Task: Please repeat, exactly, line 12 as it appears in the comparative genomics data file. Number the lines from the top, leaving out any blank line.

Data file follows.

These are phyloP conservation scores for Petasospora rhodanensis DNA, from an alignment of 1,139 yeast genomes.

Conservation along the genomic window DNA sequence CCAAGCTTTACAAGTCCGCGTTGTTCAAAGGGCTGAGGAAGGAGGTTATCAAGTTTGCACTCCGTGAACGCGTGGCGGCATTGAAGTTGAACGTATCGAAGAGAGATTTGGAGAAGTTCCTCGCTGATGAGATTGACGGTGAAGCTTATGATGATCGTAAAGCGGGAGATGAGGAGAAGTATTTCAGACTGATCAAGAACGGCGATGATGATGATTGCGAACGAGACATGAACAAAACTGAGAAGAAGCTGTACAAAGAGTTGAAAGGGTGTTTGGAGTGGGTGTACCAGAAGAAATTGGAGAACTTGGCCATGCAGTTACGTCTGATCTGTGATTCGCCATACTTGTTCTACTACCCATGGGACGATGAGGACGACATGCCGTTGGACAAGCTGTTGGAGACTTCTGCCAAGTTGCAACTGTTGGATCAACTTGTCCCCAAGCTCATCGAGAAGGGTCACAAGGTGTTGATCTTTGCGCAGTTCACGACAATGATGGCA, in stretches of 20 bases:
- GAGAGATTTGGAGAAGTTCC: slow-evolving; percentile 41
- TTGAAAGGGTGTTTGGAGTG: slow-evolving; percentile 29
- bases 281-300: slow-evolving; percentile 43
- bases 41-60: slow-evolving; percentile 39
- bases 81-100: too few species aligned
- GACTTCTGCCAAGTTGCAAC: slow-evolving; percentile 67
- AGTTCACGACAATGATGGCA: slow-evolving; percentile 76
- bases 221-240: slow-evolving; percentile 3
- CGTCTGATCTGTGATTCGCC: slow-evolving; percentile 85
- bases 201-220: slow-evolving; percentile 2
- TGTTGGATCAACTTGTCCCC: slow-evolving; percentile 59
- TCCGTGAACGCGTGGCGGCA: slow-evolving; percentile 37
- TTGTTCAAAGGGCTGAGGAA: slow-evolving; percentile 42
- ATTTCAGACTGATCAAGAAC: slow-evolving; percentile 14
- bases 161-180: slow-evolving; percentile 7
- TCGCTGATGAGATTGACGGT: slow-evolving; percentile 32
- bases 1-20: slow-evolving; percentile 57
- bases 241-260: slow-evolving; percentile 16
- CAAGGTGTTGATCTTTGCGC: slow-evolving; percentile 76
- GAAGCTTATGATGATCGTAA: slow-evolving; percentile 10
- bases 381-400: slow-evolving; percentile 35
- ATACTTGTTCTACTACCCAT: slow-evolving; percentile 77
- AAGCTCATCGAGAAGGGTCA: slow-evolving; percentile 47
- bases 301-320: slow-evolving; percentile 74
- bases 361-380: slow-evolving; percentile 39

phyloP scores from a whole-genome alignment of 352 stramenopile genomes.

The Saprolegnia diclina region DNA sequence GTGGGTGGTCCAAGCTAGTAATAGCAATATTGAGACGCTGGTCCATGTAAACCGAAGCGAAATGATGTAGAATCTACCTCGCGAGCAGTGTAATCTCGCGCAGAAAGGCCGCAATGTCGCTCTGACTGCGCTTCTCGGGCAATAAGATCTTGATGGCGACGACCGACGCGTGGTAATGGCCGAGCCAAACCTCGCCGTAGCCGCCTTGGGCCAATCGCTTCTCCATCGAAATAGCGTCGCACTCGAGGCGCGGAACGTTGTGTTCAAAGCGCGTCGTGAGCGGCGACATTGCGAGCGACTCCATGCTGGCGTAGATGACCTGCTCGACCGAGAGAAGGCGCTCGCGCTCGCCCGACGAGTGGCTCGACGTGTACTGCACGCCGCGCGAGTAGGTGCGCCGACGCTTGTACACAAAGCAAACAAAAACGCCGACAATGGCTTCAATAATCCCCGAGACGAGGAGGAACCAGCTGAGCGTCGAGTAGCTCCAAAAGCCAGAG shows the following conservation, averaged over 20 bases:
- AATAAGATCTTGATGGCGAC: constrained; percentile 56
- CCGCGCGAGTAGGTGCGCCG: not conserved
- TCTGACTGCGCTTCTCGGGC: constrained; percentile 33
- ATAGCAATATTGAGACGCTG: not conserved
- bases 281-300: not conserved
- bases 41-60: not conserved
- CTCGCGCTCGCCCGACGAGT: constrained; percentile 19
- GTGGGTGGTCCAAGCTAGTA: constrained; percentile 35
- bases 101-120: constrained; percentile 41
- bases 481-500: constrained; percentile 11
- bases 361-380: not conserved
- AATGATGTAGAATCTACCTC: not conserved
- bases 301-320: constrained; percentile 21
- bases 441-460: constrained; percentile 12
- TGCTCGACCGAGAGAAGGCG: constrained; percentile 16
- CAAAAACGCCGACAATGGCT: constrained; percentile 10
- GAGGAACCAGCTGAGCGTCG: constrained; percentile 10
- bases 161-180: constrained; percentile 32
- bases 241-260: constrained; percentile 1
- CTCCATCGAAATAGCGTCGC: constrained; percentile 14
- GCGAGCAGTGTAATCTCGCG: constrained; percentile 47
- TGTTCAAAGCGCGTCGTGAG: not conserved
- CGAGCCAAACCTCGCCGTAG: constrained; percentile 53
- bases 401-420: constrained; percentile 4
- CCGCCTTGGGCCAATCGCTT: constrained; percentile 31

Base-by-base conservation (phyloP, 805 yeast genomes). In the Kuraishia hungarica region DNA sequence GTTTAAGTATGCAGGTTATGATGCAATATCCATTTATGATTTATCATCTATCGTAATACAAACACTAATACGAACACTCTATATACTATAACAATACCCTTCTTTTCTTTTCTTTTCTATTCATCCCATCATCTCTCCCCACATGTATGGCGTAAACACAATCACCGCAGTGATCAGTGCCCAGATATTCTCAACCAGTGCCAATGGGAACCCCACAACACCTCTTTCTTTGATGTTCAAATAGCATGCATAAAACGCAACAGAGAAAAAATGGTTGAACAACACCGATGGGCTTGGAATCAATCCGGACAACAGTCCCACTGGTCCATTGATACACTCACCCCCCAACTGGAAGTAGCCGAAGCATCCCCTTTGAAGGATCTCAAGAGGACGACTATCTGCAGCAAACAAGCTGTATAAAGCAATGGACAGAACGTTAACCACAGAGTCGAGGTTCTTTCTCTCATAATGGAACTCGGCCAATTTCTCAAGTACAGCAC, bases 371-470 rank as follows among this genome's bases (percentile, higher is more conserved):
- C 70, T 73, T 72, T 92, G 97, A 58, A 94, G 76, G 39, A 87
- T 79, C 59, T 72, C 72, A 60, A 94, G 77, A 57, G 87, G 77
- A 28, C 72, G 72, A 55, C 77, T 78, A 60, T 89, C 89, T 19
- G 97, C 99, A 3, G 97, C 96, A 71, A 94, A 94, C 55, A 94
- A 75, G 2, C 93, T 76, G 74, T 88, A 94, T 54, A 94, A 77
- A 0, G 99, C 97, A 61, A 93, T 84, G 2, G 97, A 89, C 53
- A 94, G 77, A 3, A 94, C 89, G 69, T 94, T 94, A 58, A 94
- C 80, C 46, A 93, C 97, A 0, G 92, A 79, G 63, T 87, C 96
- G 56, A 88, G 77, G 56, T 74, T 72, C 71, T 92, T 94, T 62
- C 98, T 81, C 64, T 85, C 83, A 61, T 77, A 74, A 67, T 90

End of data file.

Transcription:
- bases 201-220: slow-evolving; percentile 2